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I Canceled My Gym Membership for the Sake of My Health

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I finally went to the gym!

…in order to cancel my membership

…for the sake of my health.

“Can I help you?” the manager asked.

“I want to cancel my membership,” I said. Please don’t ask why! I know you have to ask why, but please don’t. I just want to have a normal human interaction for once.

“What’s the reason for canceling?” he asked.

“Health issues,” I said. Go me! That’s what normal people would have said. Brief, sufficient, no oversharing. Maybe I have a future in subtly after all!

“Well, there is the option to freeze you account if you would like…” he said.

“I am allergic to exercise,” I stated slowly, clearly, while making direct contact to be clear that this was not a punch line to his marketing pitch. Here we go.

“Like actually allergic?” he asked.

“Yep, I’ve got my EpiPen right here, “ I said, patting my purse, ready to whip it out à la Annie Oakley if he didn’t take me seriously.

“I guess I know someone who is allergic to water,” he said or asked. I’m not sure.

“Yep, allergic to that too. I can only drink Fiji water,” I said. He tapped on his computer and squirmed the self-inflicted awkward silence. “I mean, I do try to exercise. I just can’t do this stuff. There’s like a sweet spot of adrenaline ­– about 30 seconds. I can only run for like a minute. I can’t do a workout.”

I had not gone to the gym in two years, but I clung to my membership and the belief that one day I could return. Because an allergy to exercise sounds like the greatest excuse, right?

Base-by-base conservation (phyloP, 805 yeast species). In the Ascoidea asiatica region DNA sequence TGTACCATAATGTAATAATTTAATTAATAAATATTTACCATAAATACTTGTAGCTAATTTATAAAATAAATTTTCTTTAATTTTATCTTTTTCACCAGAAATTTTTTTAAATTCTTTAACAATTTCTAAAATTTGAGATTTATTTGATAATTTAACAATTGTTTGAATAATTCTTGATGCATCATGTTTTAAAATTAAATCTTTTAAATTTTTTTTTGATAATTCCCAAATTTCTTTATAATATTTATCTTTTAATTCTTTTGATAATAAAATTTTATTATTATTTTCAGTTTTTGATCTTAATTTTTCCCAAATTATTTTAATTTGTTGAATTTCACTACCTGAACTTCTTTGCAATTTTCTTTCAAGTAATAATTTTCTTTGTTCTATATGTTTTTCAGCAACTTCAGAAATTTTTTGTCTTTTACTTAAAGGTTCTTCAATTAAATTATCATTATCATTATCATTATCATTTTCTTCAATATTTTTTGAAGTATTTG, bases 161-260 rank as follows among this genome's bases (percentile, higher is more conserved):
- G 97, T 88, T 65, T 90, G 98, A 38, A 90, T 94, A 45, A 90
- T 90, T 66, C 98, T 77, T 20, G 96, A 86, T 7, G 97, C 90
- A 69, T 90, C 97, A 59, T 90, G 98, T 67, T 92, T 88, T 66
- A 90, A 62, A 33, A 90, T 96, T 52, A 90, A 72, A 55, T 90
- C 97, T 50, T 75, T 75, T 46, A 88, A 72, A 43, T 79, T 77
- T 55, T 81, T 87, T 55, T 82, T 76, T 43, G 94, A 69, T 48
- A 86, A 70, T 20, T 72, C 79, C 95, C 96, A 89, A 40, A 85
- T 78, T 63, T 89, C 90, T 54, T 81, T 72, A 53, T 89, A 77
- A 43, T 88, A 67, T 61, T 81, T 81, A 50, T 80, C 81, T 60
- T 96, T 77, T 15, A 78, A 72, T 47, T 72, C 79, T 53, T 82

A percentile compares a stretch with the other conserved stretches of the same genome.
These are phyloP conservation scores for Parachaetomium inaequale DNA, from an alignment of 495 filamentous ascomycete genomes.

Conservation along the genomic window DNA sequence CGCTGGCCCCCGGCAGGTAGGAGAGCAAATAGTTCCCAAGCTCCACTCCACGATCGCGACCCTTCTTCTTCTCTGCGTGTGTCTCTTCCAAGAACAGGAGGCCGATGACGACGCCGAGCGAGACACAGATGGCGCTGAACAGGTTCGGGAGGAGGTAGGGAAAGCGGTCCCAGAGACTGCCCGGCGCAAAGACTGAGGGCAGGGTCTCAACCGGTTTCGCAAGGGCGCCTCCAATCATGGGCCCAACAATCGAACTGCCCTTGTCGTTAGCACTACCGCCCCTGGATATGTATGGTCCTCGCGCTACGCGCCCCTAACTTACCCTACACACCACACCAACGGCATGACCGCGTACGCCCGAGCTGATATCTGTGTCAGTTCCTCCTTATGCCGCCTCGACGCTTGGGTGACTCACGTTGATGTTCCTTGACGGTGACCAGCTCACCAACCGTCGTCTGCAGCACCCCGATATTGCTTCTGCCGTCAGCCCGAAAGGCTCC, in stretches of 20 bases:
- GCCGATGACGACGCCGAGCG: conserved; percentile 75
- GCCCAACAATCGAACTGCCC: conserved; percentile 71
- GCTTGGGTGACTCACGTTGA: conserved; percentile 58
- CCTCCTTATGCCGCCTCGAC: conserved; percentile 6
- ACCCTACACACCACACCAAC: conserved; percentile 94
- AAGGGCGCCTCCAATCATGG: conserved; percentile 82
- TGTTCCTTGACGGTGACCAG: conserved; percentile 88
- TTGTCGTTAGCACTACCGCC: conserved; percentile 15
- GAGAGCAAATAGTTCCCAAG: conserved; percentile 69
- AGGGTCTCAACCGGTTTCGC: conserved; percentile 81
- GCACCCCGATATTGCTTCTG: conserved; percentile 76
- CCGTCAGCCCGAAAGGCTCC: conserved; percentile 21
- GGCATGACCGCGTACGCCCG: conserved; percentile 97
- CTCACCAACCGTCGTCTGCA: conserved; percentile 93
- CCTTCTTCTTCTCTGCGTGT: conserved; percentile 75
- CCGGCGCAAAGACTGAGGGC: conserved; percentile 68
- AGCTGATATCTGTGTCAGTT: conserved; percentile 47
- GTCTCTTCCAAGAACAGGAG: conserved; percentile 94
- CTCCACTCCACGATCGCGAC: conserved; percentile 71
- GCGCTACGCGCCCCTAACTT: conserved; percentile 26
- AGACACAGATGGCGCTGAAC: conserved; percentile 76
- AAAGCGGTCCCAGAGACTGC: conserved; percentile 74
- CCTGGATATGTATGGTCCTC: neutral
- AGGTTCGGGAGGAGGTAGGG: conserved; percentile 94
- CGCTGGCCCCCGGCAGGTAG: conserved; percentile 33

The truth is I can barely even get to the gym. Most weeks, I struggle to get to the grocery store because I’m allergic to the weather (sun, humidity, cold, pollen) or I don’t have any energy left. Some weeks, I am nursing injuries related to my hypermobility. If the journey to the gym isn’t exhausting enough, once I’m there, I risk exposure to fragrances, cleaning chemicals, and germs.

When I exercise too much, my body becomes overwhelmed by chemicals released by my mast cells. Simultaneously, I need to lay down, puke, and use the bathroom. I struggle to breathe and think, while my organs continue to burn, swell, and spasm.

The benefits of regular exercise do not outweigh the consequences of a mast cell reaction. Sometimes my reaction lasts for days, affecting my ability to do basic activities like eat or work.

However, I’ve found ways to exercise at home in small doses when I am feeling up to it. Any exercise starts with Benadryl (in addition to the eight antihistamine pills I take daily). I stretch gently, walk on my treadmill, lift light weights, or run for a couple minutes. I also have two toy poodles that are pretty demanding. Somedays going to work, taking care of my dogs, and making meals is a workout in itself.

Canceling my gym membership was hard, counterintuitive, and comedic. But it was necessary. Mast cell disease has taught me what works for someone else may not work for me no matter how much I want it to. I am forging my own path to wellness one pre-medicated, temperature-controlled, scent-free step at a time.

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Thinkstock photo by master1305

Originally published: May 2, 2017
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